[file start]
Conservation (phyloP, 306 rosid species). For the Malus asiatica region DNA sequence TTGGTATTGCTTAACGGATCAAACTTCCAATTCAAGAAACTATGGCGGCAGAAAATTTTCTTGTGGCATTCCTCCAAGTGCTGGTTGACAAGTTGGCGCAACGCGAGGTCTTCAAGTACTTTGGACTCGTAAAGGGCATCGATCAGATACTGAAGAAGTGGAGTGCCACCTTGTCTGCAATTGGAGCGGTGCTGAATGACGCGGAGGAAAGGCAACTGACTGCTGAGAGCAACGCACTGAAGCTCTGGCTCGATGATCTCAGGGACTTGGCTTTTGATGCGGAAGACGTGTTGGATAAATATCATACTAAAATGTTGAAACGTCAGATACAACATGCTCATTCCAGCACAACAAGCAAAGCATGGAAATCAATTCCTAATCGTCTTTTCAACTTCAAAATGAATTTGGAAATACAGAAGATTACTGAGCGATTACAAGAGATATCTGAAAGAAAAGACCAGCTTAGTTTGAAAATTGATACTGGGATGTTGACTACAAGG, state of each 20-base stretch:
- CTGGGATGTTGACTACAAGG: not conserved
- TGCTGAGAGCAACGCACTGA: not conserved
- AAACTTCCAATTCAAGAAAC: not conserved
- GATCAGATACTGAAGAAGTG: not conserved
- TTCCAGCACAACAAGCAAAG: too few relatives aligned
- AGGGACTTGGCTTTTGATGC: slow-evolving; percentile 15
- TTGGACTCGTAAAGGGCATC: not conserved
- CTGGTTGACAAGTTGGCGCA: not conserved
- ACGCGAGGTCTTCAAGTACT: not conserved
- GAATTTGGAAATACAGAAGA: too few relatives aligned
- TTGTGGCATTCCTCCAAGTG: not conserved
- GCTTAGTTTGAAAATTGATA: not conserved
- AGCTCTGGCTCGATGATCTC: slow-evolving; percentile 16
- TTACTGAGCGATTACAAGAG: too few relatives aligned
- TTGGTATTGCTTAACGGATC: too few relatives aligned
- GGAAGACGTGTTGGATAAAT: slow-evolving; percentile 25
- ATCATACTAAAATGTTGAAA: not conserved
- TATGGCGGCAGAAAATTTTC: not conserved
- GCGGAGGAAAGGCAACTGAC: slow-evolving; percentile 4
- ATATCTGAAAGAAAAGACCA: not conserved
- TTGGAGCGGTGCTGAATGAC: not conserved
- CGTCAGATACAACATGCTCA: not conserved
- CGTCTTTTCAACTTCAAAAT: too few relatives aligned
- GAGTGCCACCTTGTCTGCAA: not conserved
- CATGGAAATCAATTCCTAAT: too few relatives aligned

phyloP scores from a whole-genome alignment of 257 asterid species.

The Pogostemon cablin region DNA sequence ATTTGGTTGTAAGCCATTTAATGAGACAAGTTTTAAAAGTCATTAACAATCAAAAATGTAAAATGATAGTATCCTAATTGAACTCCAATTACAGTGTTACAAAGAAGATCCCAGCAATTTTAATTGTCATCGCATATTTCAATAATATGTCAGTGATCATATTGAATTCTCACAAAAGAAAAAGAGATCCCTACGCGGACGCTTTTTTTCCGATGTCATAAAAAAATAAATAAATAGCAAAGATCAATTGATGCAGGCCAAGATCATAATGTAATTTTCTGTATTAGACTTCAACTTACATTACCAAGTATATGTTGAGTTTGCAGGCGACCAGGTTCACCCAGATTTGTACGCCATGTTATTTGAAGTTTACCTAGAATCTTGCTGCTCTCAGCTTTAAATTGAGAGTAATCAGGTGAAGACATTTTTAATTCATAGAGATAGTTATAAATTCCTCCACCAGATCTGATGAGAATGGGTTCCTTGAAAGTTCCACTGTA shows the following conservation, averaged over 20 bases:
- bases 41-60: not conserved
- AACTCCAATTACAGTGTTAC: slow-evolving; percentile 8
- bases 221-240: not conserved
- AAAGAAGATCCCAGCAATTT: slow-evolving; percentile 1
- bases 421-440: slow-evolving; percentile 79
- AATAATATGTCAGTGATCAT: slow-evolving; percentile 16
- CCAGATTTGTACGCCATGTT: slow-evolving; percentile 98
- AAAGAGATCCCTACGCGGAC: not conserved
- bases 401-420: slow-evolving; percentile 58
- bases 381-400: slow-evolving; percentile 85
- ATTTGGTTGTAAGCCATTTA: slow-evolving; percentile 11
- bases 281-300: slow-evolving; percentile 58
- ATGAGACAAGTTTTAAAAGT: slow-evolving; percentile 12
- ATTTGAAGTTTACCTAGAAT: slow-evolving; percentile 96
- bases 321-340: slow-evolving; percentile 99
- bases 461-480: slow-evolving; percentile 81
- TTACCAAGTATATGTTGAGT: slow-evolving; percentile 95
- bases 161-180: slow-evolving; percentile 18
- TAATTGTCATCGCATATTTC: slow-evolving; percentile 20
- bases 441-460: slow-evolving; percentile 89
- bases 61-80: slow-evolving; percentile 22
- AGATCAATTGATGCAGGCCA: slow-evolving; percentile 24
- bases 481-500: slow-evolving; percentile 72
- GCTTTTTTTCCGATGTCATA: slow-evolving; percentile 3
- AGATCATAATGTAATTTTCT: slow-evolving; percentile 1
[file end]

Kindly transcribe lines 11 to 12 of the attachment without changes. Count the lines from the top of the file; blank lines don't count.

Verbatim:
- GAATTTGGAAATACAGAAGA: too few relatives aligned
- TTGTGGCATTCCTCCAAGTG: not conserved